Police have fired tear gas and struck demonstrators with batons in India as thousands have protested against a new law that provides citizenship to non-Muslims fleeing religious persecution from numerous neighbouring countries.
The third day of what was said to be a peaceful demonstration against the law, passed by India’s parliament and descended into chaos in New Delhi on Sunday 15th December 2019.
According to police officials, three buses were set on fire,
Police official Chinmoy Biswal stated that six police personnel were injured in the melee.
Student organisers blamed outsiders for the violence.
“We have time and again maintained that our protests are peaceful and non-violent,” they said in a statement.
“We stand by this approach and condemn any party involved in the violence.”
Demonstrators fear that an influx of foreigners will dilute native Assamese people’s political sway and culture.
More than five people have been killed in ongoing protests, regarding the law that grants citizenship based on religion.
At Jamia Millia Islamia University in New Delhi, where slogans such as “#SecularIndia” were daubed on buildings, many students told Press that police had fired tear gas inside the university’s library and beat up protesters before sealing all campus gates.
Student Tufail Ahmad said: “We were treated like criminals. Scores were injured, and I escaped from the campus to save my life.”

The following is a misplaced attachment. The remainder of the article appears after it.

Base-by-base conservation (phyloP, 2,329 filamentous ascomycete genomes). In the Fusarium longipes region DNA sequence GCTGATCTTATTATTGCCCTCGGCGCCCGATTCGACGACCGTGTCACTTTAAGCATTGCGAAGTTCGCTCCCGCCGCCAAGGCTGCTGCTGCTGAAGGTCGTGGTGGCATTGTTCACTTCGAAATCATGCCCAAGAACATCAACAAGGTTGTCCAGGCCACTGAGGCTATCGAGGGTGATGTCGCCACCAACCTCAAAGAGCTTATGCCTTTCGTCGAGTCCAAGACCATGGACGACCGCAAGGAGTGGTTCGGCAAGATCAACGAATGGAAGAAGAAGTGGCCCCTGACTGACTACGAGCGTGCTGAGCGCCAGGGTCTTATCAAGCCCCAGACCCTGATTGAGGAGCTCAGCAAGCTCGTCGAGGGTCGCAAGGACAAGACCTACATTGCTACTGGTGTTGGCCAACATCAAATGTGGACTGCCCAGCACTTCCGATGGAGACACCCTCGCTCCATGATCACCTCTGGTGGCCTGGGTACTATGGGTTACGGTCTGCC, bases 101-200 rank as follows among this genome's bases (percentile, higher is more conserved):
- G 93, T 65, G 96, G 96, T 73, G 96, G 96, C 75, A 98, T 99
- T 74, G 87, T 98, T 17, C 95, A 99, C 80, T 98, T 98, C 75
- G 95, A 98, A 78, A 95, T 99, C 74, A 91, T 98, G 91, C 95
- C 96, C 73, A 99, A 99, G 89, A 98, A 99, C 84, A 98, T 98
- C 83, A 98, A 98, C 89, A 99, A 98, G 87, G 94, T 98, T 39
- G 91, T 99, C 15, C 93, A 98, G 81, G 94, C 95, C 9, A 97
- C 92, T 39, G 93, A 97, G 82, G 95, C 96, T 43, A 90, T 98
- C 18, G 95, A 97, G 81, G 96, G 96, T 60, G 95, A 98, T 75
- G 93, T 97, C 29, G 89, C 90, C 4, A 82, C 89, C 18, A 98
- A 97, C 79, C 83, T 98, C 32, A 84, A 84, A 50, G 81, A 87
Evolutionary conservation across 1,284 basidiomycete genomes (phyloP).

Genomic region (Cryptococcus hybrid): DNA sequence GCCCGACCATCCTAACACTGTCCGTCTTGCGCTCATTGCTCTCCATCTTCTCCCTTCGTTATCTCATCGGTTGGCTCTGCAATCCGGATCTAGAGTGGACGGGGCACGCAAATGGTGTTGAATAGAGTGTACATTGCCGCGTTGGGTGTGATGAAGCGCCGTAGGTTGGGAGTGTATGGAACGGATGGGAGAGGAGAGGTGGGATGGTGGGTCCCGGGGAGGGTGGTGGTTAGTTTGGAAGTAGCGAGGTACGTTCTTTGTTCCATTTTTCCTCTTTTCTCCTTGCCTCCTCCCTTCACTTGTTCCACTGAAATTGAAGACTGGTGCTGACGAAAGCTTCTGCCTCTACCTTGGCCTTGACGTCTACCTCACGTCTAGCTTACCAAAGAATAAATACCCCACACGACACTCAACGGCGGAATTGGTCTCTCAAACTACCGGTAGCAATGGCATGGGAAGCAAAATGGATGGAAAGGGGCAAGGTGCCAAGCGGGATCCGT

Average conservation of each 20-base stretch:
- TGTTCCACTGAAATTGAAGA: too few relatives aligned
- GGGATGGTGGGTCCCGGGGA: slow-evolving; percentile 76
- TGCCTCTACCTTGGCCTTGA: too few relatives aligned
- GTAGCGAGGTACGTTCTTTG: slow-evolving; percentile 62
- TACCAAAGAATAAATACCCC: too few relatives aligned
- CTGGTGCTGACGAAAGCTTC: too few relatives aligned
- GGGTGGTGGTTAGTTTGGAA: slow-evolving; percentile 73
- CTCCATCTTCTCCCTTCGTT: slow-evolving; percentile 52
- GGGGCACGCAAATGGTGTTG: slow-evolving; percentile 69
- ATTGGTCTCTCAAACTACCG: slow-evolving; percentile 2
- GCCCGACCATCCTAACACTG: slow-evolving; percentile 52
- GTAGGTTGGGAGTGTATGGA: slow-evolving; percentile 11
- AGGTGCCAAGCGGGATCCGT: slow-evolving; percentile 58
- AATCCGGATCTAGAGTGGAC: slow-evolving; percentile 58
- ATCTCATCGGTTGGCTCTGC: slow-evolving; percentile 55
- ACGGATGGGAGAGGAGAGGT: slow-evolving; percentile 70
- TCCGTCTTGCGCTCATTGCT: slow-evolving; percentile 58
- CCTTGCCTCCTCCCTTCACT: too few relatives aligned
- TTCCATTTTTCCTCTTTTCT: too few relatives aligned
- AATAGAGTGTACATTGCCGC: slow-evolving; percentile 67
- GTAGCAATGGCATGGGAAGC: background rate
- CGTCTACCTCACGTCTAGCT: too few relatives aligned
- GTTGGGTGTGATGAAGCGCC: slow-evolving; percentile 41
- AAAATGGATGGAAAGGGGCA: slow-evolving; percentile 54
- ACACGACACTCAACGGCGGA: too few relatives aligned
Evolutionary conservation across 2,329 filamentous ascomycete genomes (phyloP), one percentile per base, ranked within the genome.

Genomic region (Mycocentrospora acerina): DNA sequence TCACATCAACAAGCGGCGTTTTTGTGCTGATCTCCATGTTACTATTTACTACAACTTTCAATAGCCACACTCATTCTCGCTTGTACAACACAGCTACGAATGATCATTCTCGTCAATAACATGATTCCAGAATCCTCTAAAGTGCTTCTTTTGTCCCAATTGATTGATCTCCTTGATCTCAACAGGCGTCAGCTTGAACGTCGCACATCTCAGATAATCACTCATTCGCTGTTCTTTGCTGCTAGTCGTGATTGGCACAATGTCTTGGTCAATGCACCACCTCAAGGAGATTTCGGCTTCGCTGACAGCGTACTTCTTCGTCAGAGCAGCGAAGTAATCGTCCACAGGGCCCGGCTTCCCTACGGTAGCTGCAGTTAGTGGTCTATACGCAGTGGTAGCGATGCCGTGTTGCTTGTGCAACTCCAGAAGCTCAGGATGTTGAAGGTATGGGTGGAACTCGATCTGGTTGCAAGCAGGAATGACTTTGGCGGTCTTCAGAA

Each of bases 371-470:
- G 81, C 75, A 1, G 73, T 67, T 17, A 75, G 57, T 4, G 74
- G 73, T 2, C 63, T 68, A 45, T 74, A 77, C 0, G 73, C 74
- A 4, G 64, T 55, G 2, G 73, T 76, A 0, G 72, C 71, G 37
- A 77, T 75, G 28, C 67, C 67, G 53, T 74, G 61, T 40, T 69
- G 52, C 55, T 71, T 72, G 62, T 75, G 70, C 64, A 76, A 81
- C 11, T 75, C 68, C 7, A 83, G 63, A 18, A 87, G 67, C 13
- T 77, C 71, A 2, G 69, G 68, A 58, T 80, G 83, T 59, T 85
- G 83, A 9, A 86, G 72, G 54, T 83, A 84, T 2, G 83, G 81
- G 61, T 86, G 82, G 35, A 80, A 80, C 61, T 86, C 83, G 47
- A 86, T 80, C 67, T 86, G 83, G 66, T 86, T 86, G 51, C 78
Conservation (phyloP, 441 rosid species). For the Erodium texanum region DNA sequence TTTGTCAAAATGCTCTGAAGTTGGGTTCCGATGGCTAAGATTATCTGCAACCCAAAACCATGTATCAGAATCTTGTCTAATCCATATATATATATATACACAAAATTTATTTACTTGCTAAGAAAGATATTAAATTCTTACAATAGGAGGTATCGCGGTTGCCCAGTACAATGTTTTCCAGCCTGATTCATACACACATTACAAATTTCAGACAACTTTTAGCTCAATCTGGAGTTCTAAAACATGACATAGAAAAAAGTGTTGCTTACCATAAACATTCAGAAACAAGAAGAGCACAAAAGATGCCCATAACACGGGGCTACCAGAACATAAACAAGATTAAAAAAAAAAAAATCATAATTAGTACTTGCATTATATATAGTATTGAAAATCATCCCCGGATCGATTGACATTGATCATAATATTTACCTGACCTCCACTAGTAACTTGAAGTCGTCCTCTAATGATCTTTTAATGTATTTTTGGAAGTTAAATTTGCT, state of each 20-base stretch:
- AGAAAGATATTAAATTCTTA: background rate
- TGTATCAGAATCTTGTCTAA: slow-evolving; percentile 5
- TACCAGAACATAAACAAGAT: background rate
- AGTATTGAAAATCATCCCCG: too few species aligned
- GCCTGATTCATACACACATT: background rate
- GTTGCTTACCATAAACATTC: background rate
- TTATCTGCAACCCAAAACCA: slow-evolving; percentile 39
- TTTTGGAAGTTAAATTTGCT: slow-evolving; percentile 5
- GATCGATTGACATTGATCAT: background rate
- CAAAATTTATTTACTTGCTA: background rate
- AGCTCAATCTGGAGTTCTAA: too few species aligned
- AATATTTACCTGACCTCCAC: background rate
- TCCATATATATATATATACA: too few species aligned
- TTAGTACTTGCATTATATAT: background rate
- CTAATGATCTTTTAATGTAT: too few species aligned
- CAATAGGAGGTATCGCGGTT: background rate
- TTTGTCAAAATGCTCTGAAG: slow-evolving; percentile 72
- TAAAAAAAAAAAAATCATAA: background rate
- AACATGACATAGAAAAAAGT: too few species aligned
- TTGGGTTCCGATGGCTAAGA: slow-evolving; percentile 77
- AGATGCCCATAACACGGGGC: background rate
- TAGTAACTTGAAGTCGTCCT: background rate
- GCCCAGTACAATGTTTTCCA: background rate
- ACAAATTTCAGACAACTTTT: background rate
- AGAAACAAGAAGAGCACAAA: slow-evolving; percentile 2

Outside the campus, around Delhi’s Jamia Nagar, a predominantly Muslim area, was deserted with houses and shops latched tight after the violent protests.
A video footage was released, which showed a trail of stones being thrown at police.
Videos shared with the press show students streaming past a police perimeter that surrounded the campus. The video showed scenes of chaos in the university library with police firing tear gas and students huddled under tables and locked inside bathrooms.
Waseem Ahmed Khan, an official of Jamia Millia Islamia University, said: “Police have entered the campus by force, no permission was given.”
“Our staff and students are being beaten up and forced to leave the campus.”
Injured students were taken to nearby hospitals, including Holy Family, where 26 students were treated, according to Father George, the hospital’s spokesman.
Mujeeb Raza, a student who was being treated at the nearby Al-Shifa hospital, said: “The police beat me mercilessly after pinning me down to the ground.”
“My other friends weren’t spared, either.”